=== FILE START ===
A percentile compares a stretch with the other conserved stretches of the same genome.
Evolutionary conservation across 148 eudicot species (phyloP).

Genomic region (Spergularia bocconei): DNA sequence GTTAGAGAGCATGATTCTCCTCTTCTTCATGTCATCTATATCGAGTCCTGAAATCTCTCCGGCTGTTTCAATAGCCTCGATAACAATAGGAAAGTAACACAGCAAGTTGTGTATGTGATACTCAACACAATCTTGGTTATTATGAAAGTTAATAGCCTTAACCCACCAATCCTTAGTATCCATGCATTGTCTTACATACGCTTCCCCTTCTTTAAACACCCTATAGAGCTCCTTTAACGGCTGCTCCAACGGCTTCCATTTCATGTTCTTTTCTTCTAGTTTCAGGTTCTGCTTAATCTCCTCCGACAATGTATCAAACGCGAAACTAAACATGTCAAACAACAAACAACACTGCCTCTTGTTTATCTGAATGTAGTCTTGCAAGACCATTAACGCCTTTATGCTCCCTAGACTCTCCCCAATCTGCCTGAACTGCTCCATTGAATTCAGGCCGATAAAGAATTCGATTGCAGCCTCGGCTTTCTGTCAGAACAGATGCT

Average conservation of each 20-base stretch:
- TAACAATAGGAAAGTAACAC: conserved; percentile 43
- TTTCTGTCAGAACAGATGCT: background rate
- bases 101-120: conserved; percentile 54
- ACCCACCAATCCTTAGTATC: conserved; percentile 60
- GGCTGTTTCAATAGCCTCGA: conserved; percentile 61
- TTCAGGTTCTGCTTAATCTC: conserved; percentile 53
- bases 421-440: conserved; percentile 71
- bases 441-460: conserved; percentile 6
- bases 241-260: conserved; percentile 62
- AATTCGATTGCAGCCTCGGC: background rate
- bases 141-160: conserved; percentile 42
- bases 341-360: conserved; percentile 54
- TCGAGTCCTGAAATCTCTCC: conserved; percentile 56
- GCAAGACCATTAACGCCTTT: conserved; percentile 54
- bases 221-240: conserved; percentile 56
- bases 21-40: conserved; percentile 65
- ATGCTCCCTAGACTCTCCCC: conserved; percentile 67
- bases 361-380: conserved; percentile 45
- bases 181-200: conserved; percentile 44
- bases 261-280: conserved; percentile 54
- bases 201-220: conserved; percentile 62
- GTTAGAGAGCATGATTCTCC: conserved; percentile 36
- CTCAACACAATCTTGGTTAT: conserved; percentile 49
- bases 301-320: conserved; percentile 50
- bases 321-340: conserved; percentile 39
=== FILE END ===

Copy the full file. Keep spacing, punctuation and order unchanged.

A percentile compares a stretch with the other conserved stretches of the same genome.
Evolutionary conservation across 148 eudicot species (phyloP).

Genomic region (Spergularia bocconei): DNA sequence GTTAGAGAGCATGATTCTCCTCTTCTTCATGTCATCTATATCGAGTCCTGAAATCTCTCCGGCTGTTTCAATAGCCTCGATAACAATAGGAAAGTAACACAGCAAGTTGTGTATGTGATACTCAACACAATCTTGGTTATTATGAAAGTTAATAGCCTTAACCCACCAATCCTTAGTATCCATGCATTGTCTTACATACGCTTCCCCTTCTTTAAACACCCTATAGAGCTCCTTTAACGGCTGCTCCAACGGCTTCCATTTCATGTTCTTTTCTTCTAGTTTCAGGTTCTGCTTAATCTCCTCCGACAATGTATCAAACGCGAAACTAAACATGTCAAACAACAAACAACACTGCCTCTTGTTTATCTGAATGTAGTCTTGCAAGACCATTAACGCCTTTATGCTCCCTAGACTCTCCCCAATCTGCCTGAACTGCTCCATTGAATTCAGGCCGATAAAGAATTCGATTGCAGCCTCGGCTTTCTGTCAGAACAGATGCT

Average conservation of each 20-base stretch:
- TAACAATAGGAAAGTAACAC: conserved; percentile 43
- TTTCTGTCAGAACAGATGCT: background rate
- bases 101-120: conserved; percentile 54
- ACCCACCAATCCTTAGTATC: conserved; percentile 60
- GGCTGTTTCAATAGCCTCGA: conserved; percentile 61
- TTCAGGTTCTGCTTAATCTC: conserved; percentile 53
- bases 421-440: conserved; percentile 71
- bases 441-460: conserved; percentile 6
- bases 241-260: conserved; percentile 62
- AATTCGATTGCAGCCTCGGC: background rate
- bases 141-160: conserved; percentile 42
- bases 341-360: conserved; percentile 54
- TCGAGTCCTGAAATCTCTCC: conserved; percentile 56
- GCAAGACCATTAACGCCTTT: conserved; percentile 54
- bases 221-240: conserved; percentile 56
- bases 21-40: conserved; percentile 65
- ATGCTCCCTAGACTCTCCCC: conserved; percentile 67
- bases 361-380: conserved; percentile 45
- bases 181-200: conserved; percentile 44
- bases 261-280: conserved; percentile 54
- bases 201-220: conserved; percentile 62
- GTTAGAGAGCATGATTCTCC: conserved; percentile 36
- CTCAACACAATCTTGGTTAT: conserved; percentile 49
- bases 301-320: conserved; percentile 50
- bases 321-340: conserved; percentile 39